This underrated film is by far Woody Allen's most satisfying I-wish-I-were-Ingmar Bergman movie, and in its elegantly constrained fashion it teems with imagination--not to mention a glorious cast. Gena Rowlands plays a philosophy professor who, subletting an apartment as a writing office, finds that the confidences murmured to her psychiatrist neighbor are audible through the air vents. In particular, the fears and desperation of a younger, very pregnant woman (Mia Farrow) trigger a stream of reveries regarding the professor's own life, past romances, and troubled family. Some of these seem to be straightforward memories (though we take too much for granted, and that's part of the point); others are theatrically stylized, with different actors taking over roles initiated by others (Rowlands sometimes appears in long-ago flashbacks, trading off with Margaret Marx as her younger self).
Allen had, like his protagonist, recently turned 50, and the sense of personal stocktaking here is much more compelling--and much less self-indulgent--than in a lot of his other films. Surely the magisterial presence of Rowlands made a big difference. She's in excellent company, including Ian Holm as the prof's tightly wrapped husband, Sandy Dennis as the dear old actress friend who hates her guts, and John Houseman as her widower father. Like Lloyd Nolan's in Hannah and Her Sisters and Keye Luke's in Alice, Houseman's turned out to be a valedictory performance. We cherish it--along with the inspired casting of David Ogden Stiers as, in effect, the younger John Houseman. --Richard T. Jameson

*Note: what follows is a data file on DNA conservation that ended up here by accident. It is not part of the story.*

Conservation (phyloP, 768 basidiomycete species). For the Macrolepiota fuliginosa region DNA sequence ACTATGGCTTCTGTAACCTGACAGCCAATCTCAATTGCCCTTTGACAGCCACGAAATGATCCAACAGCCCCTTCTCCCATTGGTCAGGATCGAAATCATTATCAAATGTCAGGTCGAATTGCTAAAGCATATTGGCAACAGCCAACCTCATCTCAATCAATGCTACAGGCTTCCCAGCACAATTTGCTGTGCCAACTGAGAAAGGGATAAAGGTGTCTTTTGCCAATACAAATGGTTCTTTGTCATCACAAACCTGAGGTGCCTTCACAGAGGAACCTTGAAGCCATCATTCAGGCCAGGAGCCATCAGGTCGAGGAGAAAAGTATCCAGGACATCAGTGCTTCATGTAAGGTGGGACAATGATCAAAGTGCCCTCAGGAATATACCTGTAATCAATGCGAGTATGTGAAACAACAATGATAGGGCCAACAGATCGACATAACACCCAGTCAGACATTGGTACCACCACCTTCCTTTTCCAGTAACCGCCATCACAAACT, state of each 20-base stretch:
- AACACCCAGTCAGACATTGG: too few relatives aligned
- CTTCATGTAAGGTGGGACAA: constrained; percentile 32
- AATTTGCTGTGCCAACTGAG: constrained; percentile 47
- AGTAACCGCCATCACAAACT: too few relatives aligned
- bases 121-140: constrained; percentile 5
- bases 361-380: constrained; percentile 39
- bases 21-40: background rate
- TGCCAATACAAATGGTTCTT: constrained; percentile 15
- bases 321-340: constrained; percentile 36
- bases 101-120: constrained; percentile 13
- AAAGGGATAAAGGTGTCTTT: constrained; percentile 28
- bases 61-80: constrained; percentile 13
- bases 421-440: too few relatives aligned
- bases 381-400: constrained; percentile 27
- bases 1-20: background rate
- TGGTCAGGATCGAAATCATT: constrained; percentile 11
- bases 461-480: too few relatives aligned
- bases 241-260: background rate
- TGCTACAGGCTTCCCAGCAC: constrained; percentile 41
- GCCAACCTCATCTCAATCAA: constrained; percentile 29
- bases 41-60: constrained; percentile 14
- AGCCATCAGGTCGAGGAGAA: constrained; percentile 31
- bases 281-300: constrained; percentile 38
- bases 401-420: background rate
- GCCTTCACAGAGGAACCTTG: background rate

September is best known as the movie Woody Allen made twice, bang on top of each other, and still brought in on time and on budget. He decided the casting wasn't working, switched some actors and roles, and altogether dumped Sam Shepard (who subsequently had very uncomplimentary things to say about Allen as a director of actors). That was some kind of achievement and said reams about Allen's efficiency and adaptability as a filmmaker. Unhappily, the congratulations end there, for September is the single most excruciating viewing experience the Woodman ever invited audiences to share.
You could say September is Interiors without the laughs (joke: there are no laughs in Interiors either), without the pull of the Hamptons shore outside the windows, and without the chill, elegant eye of Gordon Willis behind the camera. Members of a thoroughly unappealing family convene for a weekend in Vermont. Over the course of it, almost everybody reveals a lurking preference to have a new significant other in his or her life. You will not care who, how, or why, or acquire any insights into the mysteries of human relationships. Just as Maureen Stapleton brought the breath of life to the emotionally stunted mollusks in Interiors, so here Elaine Stritch injects some sting as Mia Farrow's irrepressibly bitchy mother. The other cast members are Sam Waterston, Dianne Wiest (fresh from her Hannah and Her Sisters Oscar®), Denholm Elliott, and Jack Warden. Them you may sympathize with, for theirs is a thankless task. --Richard T. Jameson
A sweet and clever combination of anecdotes and autobiography, Radio Days draws heavily on Woody Allen's childhood. Fittingly, the unfolding episodes are woven together by music--lovely hits of the 1940s like "In the Mood" and "That Old Feeling." Some episodes are built around radio itself (like the burglars who answer the phone in a house they're burgling and win a radio contest), and others center on the life of a young Jewish boy (Seth Green, clearly playing a version of Allen himself as a child). Though light in tone, Radio Days is an ambitious re-creation not simply of an era, but of radio itself. Nowadays radio is little more than a way to sell pop tunes, but it used to transmit dreams; watching this movie, you get a taste of how inspiring this simpler medium could be. --Bret Fetzer